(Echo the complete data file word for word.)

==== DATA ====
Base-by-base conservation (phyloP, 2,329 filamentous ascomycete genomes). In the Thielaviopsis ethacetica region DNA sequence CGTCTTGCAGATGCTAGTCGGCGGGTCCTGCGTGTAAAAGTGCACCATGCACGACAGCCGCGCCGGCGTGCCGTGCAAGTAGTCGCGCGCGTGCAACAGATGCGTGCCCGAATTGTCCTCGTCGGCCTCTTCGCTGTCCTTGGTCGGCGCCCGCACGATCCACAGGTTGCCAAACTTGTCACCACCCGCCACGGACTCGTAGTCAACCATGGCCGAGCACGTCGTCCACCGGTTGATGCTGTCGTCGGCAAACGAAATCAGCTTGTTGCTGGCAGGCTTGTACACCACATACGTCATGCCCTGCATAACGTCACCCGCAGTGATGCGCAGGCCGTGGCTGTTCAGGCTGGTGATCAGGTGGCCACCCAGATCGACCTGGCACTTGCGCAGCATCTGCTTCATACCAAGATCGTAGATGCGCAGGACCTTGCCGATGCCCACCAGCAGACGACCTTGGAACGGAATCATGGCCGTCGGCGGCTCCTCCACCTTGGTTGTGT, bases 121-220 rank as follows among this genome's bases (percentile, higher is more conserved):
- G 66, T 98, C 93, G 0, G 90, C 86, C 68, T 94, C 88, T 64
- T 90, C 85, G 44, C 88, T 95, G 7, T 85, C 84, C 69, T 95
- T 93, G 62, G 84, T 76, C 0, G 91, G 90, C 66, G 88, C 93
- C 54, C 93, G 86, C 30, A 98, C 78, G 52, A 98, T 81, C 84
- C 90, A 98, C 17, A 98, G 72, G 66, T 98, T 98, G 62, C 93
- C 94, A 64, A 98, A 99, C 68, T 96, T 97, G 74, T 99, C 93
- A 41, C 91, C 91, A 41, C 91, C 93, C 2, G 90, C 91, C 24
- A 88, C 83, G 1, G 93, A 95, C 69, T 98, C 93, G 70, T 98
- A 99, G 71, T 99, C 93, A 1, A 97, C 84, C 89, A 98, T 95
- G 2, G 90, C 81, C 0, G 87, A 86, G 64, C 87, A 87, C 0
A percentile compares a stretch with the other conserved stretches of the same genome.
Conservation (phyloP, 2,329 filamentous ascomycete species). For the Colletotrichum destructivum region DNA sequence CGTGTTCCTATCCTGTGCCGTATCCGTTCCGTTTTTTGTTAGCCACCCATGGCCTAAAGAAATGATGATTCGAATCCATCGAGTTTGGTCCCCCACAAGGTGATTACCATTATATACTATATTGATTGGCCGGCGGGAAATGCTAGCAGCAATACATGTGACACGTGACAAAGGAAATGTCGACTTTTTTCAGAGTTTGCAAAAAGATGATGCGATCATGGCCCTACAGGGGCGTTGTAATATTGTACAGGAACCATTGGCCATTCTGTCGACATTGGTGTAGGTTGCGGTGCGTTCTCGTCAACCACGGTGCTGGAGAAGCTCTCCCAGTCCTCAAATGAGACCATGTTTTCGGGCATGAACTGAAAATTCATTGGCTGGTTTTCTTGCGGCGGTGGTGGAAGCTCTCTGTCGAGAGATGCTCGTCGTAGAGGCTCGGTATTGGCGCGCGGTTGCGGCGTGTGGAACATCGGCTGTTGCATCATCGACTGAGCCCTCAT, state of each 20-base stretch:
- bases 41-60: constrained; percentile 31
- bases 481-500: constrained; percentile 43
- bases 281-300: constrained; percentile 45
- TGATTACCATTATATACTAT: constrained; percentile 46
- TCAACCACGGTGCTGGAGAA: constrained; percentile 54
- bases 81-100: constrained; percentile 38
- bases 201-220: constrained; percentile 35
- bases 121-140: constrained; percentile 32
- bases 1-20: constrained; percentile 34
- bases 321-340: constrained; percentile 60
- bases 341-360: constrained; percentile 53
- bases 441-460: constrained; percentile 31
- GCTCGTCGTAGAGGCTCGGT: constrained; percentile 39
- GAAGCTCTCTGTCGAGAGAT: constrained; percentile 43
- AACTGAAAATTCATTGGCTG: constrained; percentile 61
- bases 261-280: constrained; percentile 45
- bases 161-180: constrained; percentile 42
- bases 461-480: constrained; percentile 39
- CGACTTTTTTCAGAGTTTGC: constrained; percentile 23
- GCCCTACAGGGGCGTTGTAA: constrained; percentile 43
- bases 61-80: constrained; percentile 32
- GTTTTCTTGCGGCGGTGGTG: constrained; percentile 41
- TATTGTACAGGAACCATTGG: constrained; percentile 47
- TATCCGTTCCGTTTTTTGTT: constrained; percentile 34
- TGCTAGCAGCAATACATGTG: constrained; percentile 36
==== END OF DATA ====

Base-by-base conservation (phyloP, 2,329 filamentous ascomycete genomes). In the Thielaviopsis ethacetica region DNA sequence CGTCTTGCAGATGCTAGTCGGCGGGTCCTGCGTGTAAAAGTGCACCATGCACGACAGCCGCGCCGGCGTGCCGTGCAAGTAGTCGCGCGCGTGCAACAGATGCGTGCCCGAATTGTCCTCGTCGGCCTCTTCGCTGTCCTTGGTCGGCGCCCGCACGATCCACAGGTTGCCAAACTTGTCACCACCCGCCACGGACTCGTAGTCAACCATGGCCGAGCACGTCGTCCACCGGTTGATGCTGTCGTCGGCAAACGAAATCAGCTTGTTGCTGGCAGGCTTGTACACCACATACGTCATGCCCTGCATAACGTCACCCGCAGTGATGCGCAGGCCGTGGCTGTTCAGGCTGGTGATCAGGTGGCCACCCAGATCGACCTGGCACTTGCGCAGCATCTGCTTCATACCAAGATCGTAGATGCGCAGGACCTTGCCGATGCCCACCAGCAGACGACCTTGGAACGGAATCATGGCCGTCGGCGGCTCCTCCACCTTGGTTGTGT, bases 121-220 rank as follows among this genome's bases (percentile, higher is more conserved):
- G 66, T 98, C 93, G 0, G 90, C 86, C 68, T 94, C 88, T 64
- T 90, C 85, G 44, C 88, T 95, G 7, T 85, C 84, C 69, T 95
- T 93, G 62, G 84, T 76, C 0, G 91, G 90, C 66, G 88, C 93
- C 54, C 93, G 86, C 30, A 98, C 78, G 52, A 98, T 81, C 84
- C 90, A 98, C 17, A 98, G 72, G 66, T 98, T 98, G 62, C 93
- C 94, A 64, A 98, A 99, C 68, T 96, T 97, G 74, T 99, C 93
- A 41, C 91, C 91, A 41, C 91, C 93, C 2, G 90, C 91, C 24
- A 88, C 83, G 1, G 93, A 95, C 69, T 98, C 93, G 70, T 98
- A 99, G 71, T 99, C 93, A 1, A 97, C 84, C 89, A 98, T 95
- G 2, G 90, C 81, C 0, G 87, A 86, G 64, C 87, A 87, C 0
A percentile compares a stretch with the other conserved stretches of the same genome.
Conservation (phyloP, 2,329 filamentous ascomycete species). For the Colletotrichum destructivum region DNA sequence CGTGTTCCTATCCTGTGCCGTATCCGTTCCGTTTTTTGTTAGCCACCCATGGCCTAAAGAAATGATGATTCGAATCCATCGAGTTTGGTCCCCCACAAGGTGATTACCATTATATACTATATTGATTGGCCGGCGGGAAATGCTAGCAGCAATACATGTGACACGTGACAAAGGAAATGTCGACTTTTTTCAGAGTTTGCAAAAAGATGATGCGATCATGGCCCTACAGGGGCGTTGTAATATTGTACAGGAACCATTGGCCATTCTGTCGACATTGGTGTAGGTTGCGGTGCGTTCTCGTCAACCACGGTGCTGGAGAAGCTCTCCCAGTCCTCAAATGAGACCATGTTTTCGGGCATGAACTGAAAATTCATTGGCTGGTTTTCTTGCGGCGGTGGTGGAAGCTCTCTGTCGAGAGATGCTCGTCGTAGAGGCTCGGTATTGGCGCGCGGTTGCGGCGTGTGGAACATCGGCTGTTGCATCATCGACTGAGCCCTCAT, state of each 20-base stretch:
- bases 41-60: constrained; percentile 31
- bases 481-500: constrained; percentile 43
- bases 281-300: constrained; percentile 45
- TGATTACCATTATATACTAT: constrained; percentile 46
- TCAACCACGGTGCTGGAGAA: constrained; percentile 54
- bases 81-100: constrained; percentile 38
- bases 201-220: constrained; percentile 35
- bases 121-140: constrained; percentile 32
- bases 1-20: constrained; percentile 34
- bases 321-340: constrained; percentile 60
- bases 341-360: constrained; percentile 53
- bases 441-460: constrained; percentile 31
- GCTCGTCGTAGAGGCTCGGT: constrained; percentile 39
- GAAGCTCTCTGTCGAGAGAT: constrained; percentile 43
- AACTGAAAATTCATTGGCTG: constrained; percentile 61
- bases 261-280: constrained; percentile 45
- bases 161-180: constrained; percentile 42
- bases 461-480: constrained; percentile 39
- CGACTTTTTTCAGAGTTTGC: constrained; percentile 23
- GCCCTACAGGGGCGTTGTAA: constrained; percentile 43
- bases 61-80: constrained; percentile 32
- GTTTTCTTGCGGCGGTGGTG: constrained; percentile 41
- TATTGTACAGGAACCATTGG: constrained; percentile 47
- TATCCGTTCCGTTTTTTGTT: constrained; percentile 34
- TGCTAGCAGCAATACATGTG: constrained; percentile 36